“I know now that athletics is just one part of who I am. It’s an interesting part, but the most important thing is being healthy. There are so many people out there who struggle with opening up and being honest. The sooner people can reach the point of understanding that they aren’t the only one who feels that way and that they aren’t abnormal, the better,” he suggests.
Refusing to hide his mental struggles any longer, McKillop sought medical help before opening up to his friends and family. This, he says, was the moment in which he relaxed and took stock of those around him who were only too willing to help.
“As much as having a mental health issue can negatively impact upon you, in some ways it also makes you more resilient. When you recognise it and understand how low you can feel, then you can better manage the steps to overcome a mental health slump.
“Many people operating at a high-level of athleticism fear negativity. In reality, it’s important to embrace the negativity and change it into positivity. Mindset is everything to me now. I focus on daily training without getting down on myself if a session doesn’t go to plan. I still put in the maximum effort and train as hard as possible. If I don’t hit my targets, at least I know I gave it my all. It means I can relax and enjoy my training more. I think of myself as being more than simply the sporting aspect of my identity,” he says.
Exploring the importance of parasport, McKillop believes that it demonstrates that while a person may have some form of impairment, it doesn’t stop them from being successful, whether in sport, education or any other sphere.
Referencing the growing visibility of Paralympic stars in British media, including entertainment shows, he indicates that while Ireland is beginning to change, it has some way to go before disabled sportspeople achieve recognition as equals.
“Para athletes are elite, we eat, sleep and train seven days a week like anyone else competing at this level. However, I feel that there is an inconsistency in the respect afforded to my achievements and those of able-bodied athletes. That’s the gauge for parasport,” he argues.
While recognising the fickle nature of media interest in athletics in general, McKillop appreciates the recognition he receives and suggests: “If I can be the one of the people driving the belief that what emerging Irish para athletes are doing is worthwhile then I’m honoured to do so.”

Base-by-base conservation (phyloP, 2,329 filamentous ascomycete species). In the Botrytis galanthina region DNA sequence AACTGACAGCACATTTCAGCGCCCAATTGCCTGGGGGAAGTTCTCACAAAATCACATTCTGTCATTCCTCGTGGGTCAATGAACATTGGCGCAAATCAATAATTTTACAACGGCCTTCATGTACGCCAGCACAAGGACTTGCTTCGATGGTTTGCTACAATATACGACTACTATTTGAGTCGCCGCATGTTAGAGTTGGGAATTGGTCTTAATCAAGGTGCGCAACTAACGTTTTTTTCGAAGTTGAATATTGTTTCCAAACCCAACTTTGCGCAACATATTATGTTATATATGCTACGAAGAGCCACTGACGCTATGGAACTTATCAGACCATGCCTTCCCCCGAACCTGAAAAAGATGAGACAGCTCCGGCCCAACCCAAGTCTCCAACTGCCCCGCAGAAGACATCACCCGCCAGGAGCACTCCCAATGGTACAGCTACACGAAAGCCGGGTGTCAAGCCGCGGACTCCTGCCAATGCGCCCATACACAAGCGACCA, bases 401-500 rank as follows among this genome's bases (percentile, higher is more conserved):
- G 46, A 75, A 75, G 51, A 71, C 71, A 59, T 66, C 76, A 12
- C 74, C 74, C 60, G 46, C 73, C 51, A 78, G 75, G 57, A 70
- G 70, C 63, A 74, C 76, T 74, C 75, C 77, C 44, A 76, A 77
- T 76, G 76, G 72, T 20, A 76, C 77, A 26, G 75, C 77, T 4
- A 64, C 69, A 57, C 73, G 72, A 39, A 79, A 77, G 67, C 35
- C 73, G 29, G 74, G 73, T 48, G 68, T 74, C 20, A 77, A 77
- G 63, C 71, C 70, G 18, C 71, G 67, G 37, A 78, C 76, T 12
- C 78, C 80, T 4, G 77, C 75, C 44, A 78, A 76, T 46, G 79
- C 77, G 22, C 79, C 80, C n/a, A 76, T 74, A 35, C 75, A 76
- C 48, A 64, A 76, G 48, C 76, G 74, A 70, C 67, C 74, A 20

“Undeniably, it’s an amazing feeling to pin your name and number onto that green vest the night before a competition. It’s then that you appreciate that you’re running for everyone at home.”
The onset of the Covid-19 pandemic has disrupted sporting events across the globe, not least the Summer Olympics and Paralympics which had been due to take place in Tokyo this year. While acknowledging that the postponement was devastating for many people, athletes and spectators alike, from a personal perspective, the Irish Paralympian regards it as “probably the best thing that could have happened”.
The surgery he underwent in 2018 has affected his ability to train and to build his endurance. McKillop finished fourth in the 800m at the 2019 World Para Athletics Championships in Dubai, the first time he had not returned home with a medal since 2005.
Discussing his current mentality and visualisation of victory, McKillop now knows what success and happiness look like from the outside. “I use it as motivation for Tokyo. Having an extra year between now and when the games go ahead will allow me to build everything further. I’m in better shape now than I was in July 2019 and I have another year to get fitter and more conscious of my competitors. I’m really excited about it,” he adds.
Indeed, the pandemic has had negligible impact on McKillop’s training capacity. Having installed a strength and conditioning gym at his house and continued to run local country roads, the only major impact is the inability to meet with his physiotherapist.
Tokyo 2021 ambitions
Looking ahead to the postponed Paralympics in Tokyo, McKillop’s primary ambition is to get back on the podium. “There is a newer and younger version of me in the race. He’s exceptionally talented and seven years younger than myself. However, I know that no one is unbeatable. I’m focused on getting as fit as possible and manoeuvring into a position whereby I can compete for the top spot.
“I’m the veteran of the race now and probably the most experienced. I also know how it feels to lose and it’s still fresh in my mind. Whenever it gets hard, I know that I must dig deep to win again. We can prepare as much as we want, but when it comes down to the moment of truth, you find out how hungry for that win you really are. That only reveals itself on the track,” he concludes.